Resilience happens in both big and small ways. I came to the realization that when I think of resilience, I only conceptualize it with large battles of adversity. But we are cultivating resilience all the time. Every time we get our feelings get hurt, every time something doesn't turn out the way we hope, every time we make a mistake, we have the ability to learn resilience. I look at these instances of small adversities as stones. You can let them pile up on top of you like Giles Corey and eventually be crushed under their weight or you can take those stones and use them to build something, in this case your concept of resilience. When things get hard, instead of wallowing in anger or defeat, get creative. A solution, a conversation, an artistic form of expressing the way you feel. Whatever it is, do something to collect data from the experience and learn from it. For example, when my ideas get shut down in meetings, especially if I am super passionate about what I've pitched, instead of retreating and deciding none of the rest of my thoughts are worth sharing, I make a point of it to speak, with purpose, at least once more or to send a email after with a thought that I might have had that I was too afraid to speak out loud. If I'm going through a terribly hard separation, instead of calling in sick, staying under my covers, and crying for the whole of the day, I make plans with one or two people I can trust. I go to my job and I kick ass. I keep on living and use the stones as stepping stones to the next moment of my life.
You have to stop running. Running away from the problem, the conflict, the feelings, the hurt, will not make it heal faster. Pretending that the pain doesn't exist doesn't actually make it go away. It will be there waiting for the unideal moment when it reveals itself again. It will hurt even more when it resurfaces. So, instead of running, be there with it. Acknowledge it. Get interested in it. Write about it. Study it. Without the knowledge, the data collecting, it's very hard to recognize the pattern of what knocks you down and how you respond when you get hit. So let yourself be in the hurt place for a beat. Let the hurt be a place where you get inquisitive. Let the hurt place also be the place for gratitude. I had a moment recently where I wrote for an hour about how grateful I was to be at my emotional bottom. I had no idea that I could feel so sad and tired and defeated. I had no idea that I could care so deeply. I believed for so long that my ability to be vulnerable stopped at a certain point; it expanded much past what I thought I was capable of. That ability to be seen, to see, and to care of course meant the fall would be much harder than the ones I had experienced before. So, instead of running away from all of those feelings, I let myself be there, grateful that this depth also meant that my capacity for joy and love had also expanded in some pretty beautiful ways.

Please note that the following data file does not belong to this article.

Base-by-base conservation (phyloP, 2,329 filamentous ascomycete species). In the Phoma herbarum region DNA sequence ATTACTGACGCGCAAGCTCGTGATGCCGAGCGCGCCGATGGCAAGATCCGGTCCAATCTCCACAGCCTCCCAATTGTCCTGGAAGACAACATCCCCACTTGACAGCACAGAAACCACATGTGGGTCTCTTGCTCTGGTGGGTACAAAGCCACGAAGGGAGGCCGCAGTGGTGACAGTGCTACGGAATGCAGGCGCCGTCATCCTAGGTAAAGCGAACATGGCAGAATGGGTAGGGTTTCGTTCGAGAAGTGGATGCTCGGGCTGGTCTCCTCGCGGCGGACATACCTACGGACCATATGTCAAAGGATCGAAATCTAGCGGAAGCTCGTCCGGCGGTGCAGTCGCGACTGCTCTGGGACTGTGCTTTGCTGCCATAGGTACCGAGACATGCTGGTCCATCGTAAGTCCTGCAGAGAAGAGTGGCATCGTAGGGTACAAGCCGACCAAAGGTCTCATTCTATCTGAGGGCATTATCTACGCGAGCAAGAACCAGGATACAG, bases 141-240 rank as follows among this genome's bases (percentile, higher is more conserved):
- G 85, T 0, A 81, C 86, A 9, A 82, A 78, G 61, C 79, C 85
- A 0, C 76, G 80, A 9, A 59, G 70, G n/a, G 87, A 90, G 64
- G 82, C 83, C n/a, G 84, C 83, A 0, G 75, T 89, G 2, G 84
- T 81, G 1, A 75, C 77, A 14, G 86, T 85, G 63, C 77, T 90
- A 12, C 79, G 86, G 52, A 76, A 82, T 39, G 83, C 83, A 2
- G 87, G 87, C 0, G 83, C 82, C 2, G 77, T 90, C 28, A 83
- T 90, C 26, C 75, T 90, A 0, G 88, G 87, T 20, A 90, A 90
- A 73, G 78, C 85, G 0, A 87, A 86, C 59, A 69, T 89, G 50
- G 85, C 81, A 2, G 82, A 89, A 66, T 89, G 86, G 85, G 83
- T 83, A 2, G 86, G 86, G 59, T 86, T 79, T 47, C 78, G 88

It doesn't matter from what position of privilege or adversity you come from. Every single human has dealt with moments of breaking down or feeling lost or hitting the bottom. It is part of being human and living life. Especially if you are cultivating a life of vulnerability (not in the "weak" sense but rather in that sense that you are fully showing up as your authentic self, letting yourself see fully and be seen fully) your awareness will expand, and with it the potential to fall and get hurt. Falling is not a bad thing, though most of us are afraid of it. Falling is how we learning. If I never fell in any of my attempts to get into forearmstand or eka pada one, I would not have learned how to get into those postures with the most ease. When you have fallen, when you have hit the bottom, remember that this is the place where you learn resilience. You learn how to get up and keep moving. You learn how to care more, how to value yourself more, how to show up for yourself more.